Mercer is another urgent reminder - we need a recall law. And soon

How can we trust in politics when discredited MPs are allowed to keep their seats?


During the MP expenses scandal of 2009 I experienced first hand what it was like to have an MP caught up at the centre of it. Our local MP of the time, Andrew MacKay, had been accused of dodgy dealings regarding how he had designated their second homes for claiming purposes.

On 22nd May 2009 there was a very well attended public meeting which MacKay had called where his constituents were able to question him and express their feelings about what he had done. It remains one of the most extraordinary political events I have ever attended. The feeling in the meeting was overwhelmingly of anger even amongst members of MacKay's own local constituency party.

Despite the fact that he tried to put a positive spin on the meeting to the media afterwards it was abundantly clear to me as I wrote at the time that he would have to stand down as an MP as indeed he did the next day.

Well actually, he almost stood down. What MacKay announced was that he would stand down at the next general election. So that meant that for almost a year myself and my fellow Bracknell constituents were going to have to endure an MP who had manifestly demonstrated their unfitness for public office and there was nothing we could do about it. He was not alone of course. There were dozens of MPs who were guilty of expenses excesses and most of them remained in their seats until 2010.

Not long after this episode politicians of all parties started talking about the potential to bring in a "parliamentary recall" law. This would mean that once a certain threshold of petitioners within a constituency had been reached a recall election could be triggered. It would certainly have enabled us in Bracknell to have dealt with our errant MP. The proposals found their way into manifestos and such a measure was included in the coalition agreement in 2010.

Then nothing. No legislation, no measures brought forward, nothing in the most recent Queen's Speech. We are more than three years into this government and the ability for us to be able to recall MPs is clearly considered a very, very low priority.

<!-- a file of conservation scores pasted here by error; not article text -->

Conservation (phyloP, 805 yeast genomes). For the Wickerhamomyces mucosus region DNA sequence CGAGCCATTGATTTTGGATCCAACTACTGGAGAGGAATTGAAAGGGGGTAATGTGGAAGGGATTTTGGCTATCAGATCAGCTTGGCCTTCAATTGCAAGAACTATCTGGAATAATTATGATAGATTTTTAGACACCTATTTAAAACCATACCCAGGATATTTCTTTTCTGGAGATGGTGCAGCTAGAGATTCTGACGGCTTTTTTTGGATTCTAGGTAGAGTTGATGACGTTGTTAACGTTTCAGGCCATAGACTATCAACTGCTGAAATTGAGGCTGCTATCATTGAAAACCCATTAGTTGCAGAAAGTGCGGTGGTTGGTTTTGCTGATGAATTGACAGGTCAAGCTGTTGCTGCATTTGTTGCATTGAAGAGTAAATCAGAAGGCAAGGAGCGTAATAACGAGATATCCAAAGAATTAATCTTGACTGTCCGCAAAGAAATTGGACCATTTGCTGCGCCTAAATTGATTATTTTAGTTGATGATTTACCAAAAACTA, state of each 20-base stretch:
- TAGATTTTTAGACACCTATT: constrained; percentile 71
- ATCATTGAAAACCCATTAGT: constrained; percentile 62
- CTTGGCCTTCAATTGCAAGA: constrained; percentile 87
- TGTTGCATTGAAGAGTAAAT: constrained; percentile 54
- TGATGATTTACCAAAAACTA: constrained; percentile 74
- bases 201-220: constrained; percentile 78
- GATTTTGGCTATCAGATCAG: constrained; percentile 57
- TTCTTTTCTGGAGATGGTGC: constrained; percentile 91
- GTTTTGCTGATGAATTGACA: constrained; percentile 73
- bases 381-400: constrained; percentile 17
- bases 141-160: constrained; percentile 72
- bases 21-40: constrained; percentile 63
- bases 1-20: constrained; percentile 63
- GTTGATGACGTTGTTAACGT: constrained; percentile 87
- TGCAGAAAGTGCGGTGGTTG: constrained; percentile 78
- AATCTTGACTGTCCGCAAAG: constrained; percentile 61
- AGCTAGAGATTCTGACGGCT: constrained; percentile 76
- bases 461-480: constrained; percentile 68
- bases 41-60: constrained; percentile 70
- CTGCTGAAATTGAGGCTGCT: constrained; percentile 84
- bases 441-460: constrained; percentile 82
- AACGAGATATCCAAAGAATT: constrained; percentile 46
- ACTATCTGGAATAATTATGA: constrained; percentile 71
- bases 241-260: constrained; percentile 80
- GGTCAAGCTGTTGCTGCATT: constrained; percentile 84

Last week the Conservative MP Patrick Mercer resigned the Conservative whip due to allegations that he had lobbied on behalf of a company for money. And in a pattern familiar to students of the 2009 scandal he also announced he would be standing down as an MP at the next general election.

So this means that if the allegations turn out to be correct, Mercer's constituents in Newark will have to put up with having an MP whose standards have fallen way below those expected of our elected representatives and yet again they can do nothing about it.

This is simply not good enough. Our political representatives have never been held in lower esteem. I often find myself trying to persuade friends and colleagues who are not interested in politics that most MPs are in it to help and for the greater good but when scandals like this blow up and they are then allowed to cling on to their seats earning tens of thousands of pounds in the process I find it impossible to justify.

We need a recall law, immediately. There is always some space in each legislative session for measures that were not signalled in advance by Her Majesty. Now is the time for such a law to be brought forward.

Our political system cannot hope to recover from the various scandals it has suffered in recent years unless and until the voters have the right to kick errant MPs out of office. Not "at the next general election" but immediately if they see fit.

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